Post-Merkel parliament more diverse
BERLIN, Oct 26: Germany's new parliament met for the first time Tuesday after last month's election, ushering in a post-Merkel era that is more female, younger and more ethnically diverse.
After 31 years as an MP, outgoing Angela Merkel left the front-row seat reserved for the government and took her place above the chamber in an "honorary loge" as caretaker chancellor until a new government is in place.
The centre-left Social Democrats won the most votes in the September 26 general election, and their candidate Olaf Scholz is working toward cobbling together a ruling coalition by early December.
But while the top job is expected to pass from Germany's first female chancellor to a man, the Bundestag lower house's powerful speaker Wolfgang Schaeuble is set to hand off the gavel to Baerbel Bas -- only the third woman to hold the post.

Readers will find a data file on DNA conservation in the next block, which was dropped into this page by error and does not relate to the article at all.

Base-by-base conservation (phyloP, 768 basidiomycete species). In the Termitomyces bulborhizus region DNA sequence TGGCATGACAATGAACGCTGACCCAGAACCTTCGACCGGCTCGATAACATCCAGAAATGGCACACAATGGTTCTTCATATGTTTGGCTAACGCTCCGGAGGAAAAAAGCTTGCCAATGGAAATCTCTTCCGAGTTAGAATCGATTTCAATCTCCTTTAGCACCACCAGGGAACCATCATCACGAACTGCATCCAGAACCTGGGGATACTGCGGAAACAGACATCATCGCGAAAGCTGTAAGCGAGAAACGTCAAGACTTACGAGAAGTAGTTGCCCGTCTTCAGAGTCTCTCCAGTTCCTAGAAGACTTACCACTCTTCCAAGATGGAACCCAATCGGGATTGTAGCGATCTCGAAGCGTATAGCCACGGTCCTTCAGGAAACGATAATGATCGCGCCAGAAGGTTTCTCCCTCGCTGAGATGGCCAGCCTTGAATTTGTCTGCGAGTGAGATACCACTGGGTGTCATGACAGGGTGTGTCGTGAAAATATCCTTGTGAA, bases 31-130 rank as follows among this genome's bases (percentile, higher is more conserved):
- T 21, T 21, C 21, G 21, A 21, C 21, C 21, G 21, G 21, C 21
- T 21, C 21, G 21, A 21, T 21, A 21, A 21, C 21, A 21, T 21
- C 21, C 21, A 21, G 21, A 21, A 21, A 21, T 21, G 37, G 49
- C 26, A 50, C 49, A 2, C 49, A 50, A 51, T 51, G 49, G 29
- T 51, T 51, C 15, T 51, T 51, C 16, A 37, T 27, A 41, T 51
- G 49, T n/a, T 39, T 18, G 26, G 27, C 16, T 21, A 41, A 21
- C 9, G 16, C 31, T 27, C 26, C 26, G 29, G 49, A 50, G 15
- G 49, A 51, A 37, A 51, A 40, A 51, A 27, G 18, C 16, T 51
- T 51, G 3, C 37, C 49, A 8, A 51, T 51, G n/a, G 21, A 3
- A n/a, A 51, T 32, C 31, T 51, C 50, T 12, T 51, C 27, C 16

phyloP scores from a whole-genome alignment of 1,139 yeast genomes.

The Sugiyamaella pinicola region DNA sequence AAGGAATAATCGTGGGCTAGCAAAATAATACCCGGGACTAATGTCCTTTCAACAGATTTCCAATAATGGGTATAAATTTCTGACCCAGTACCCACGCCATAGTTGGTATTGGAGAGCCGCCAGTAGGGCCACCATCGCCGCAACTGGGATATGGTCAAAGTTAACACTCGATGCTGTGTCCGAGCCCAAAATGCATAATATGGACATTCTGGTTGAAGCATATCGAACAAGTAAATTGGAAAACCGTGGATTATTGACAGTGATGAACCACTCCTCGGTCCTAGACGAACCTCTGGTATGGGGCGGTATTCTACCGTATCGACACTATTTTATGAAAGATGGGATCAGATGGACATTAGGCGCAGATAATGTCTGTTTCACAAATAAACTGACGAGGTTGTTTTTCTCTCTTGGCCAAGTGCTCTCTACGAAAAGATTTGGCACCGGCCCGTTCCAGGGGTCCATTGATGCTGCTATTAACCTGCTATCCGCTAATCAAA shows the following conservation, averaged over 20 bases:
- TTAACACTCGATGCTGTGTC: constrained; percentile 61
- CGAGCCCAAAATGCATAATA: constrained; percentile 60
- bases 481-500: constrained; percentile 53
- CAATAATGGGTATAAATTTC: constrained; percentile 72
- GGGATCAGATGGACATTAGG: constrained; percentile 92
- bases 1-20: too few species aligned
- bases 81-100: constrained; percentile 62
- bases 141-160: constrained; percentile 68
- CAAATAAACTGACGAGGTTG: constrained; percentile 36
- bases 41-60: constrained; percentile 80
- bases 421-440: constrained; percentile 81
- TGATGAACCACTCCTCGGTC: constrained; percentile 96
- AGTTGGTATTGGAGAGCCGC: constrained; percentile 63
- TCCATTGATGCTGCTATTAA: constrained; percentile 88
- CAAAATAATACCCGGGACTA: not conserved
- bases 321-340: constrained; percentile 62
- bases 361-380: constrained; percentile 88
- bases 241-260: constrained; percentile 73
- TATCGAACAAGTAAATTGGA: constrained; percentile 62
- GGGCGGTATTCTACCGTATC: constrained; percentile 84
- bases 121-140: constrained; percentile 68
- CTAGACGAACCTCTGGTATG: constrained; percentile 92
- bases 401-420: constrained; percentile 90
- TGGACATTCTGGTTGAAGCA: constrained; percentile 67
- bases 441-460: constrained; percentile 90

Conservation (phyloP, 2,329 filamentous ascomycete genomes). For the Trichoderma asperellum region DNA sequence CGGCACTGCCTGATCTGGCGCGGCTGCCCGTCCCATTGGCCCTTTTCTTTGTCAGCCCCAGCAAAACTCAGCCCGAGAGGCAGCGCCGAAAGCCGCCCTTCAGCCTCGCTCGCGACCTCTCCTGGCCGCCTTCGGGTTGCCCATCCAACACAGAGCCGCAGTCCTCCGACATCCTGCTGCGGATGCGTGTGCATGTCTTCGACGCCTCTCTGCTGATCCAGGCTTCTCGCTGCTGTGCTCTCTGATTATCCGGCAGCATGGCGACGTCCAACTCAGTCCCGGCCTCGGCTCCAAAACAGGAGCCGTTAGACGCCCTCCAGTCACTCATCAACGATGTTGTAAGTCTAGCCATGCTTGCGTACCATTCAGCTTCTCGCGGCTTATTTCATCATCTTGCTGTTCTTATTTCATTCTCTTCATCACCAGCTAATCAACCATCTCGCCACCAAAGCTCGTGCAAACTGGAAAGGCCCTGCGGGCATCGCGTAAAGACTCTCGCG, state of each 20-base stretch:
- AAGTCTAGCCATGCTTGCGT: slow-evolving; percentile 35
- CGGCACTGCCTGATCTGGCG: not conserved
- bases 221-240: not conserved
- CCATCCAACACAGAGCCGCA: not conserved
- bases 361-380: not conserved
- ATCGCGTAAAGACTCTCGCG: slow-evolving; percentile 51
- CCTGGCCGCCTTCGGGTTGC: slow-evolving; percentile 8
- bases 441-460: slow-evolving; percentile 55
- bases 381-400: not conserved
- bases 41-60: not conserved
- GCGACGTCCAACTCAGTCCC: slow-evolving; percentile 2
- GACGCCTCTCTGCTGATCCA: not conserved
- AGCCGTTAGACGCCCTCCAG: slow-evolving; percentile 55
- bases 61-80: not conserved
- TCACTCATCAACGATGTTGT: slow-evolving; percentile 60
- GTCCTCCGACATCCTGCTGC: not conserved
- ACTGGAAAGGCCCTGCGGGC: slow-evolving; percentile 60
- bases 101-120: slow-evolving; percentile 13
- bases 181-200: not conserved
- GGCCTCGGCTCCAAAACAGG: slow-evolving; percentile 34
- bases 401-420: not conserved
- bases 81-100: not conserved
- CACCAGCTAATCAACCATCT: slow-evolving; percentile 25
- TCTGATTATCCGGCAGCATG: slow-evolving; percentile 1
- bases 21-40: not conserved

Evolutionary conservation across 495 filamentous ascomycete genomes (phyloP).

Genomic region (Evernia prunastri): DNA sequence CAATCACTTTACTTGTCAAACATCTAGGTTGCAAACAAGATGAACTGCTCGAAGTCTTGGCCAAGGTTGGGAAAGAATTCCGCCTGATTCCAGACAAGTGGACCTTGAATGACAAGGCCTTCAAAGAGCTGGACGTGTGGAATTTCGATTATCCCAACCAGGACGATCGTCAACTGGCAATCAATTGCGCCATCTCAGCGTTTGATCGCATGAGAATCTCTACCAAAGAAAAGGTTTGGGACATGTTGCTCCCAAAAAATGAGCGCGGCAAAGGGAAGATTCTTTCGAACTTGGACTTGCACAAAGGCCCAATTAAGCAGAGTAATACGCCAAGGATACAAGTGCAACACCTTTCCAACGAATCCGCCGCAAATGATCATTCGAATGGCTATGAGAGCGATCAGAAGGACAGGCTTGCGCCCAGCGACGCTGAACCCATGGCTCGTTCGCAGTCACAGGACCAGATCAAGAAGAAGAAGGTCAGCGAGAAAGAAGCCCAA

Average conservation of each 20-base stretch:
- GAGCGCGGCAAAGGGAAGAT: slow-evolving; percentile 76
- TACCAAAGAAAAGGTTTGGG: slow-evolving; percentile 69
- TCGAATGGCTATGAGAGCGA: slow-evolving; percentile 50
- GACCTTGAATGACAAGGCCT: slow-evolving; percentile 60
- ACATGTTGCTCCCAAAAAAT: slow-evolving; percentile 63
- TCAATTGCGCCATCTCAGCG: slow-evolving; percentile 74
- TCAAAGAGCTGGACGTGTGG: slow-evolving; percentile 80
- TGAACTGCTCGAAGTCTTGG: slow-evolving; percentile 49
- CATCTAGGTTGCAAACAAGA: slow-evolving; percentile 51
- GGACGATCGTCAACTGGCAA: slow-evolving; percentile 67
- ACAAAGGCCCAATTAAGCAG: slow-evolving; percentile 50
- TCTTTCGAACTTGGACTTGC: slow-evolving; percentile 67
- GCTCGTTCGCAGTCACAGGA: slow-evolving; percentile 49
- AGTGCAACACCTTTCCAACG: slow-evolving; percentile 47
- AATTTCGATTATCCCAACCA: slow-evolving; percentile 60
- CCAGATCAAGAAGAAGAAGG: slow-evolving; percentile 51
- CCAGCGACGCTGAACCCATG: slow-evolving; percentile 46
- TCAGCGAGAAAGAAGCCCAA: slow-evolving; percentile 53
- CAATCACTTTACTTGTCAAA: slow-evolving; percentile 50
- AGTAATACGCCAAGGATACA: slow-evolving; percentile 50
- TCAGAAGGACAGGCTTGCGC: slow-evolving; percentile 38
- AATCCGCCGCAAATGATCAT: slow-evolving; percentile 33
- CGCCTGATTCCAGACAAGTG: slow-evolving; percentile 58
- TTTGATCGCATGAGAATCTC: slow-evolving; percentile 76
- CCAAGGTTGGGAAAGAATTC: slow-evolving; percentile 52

Schaeuble told deputies that parliamentary democracies only stood a chance against "authoritarian" competitors by ensuring that "diversity of points of view" in their societies are respected.
"We can disagree," he said, but conflicts must be fought "fairly, according to rules", adding that German political debate had become increasingly "intolerant of differences".
The new Bundestag, which has grown to a record 736 seats, boasts a number of firsts for the EU's most populous country, although activists say it still has far to go to reflect the nation's growing diversity.
The first-ever black woman MP, Eritrean-born Awet Tesfaiesus, 47, took her seat among the Greens' parliamentary group.
Having arrived in Germany at age 10, Tesfaiesus went on to become a lawyer defending the rights of immigrants and asylum seekers. -AFP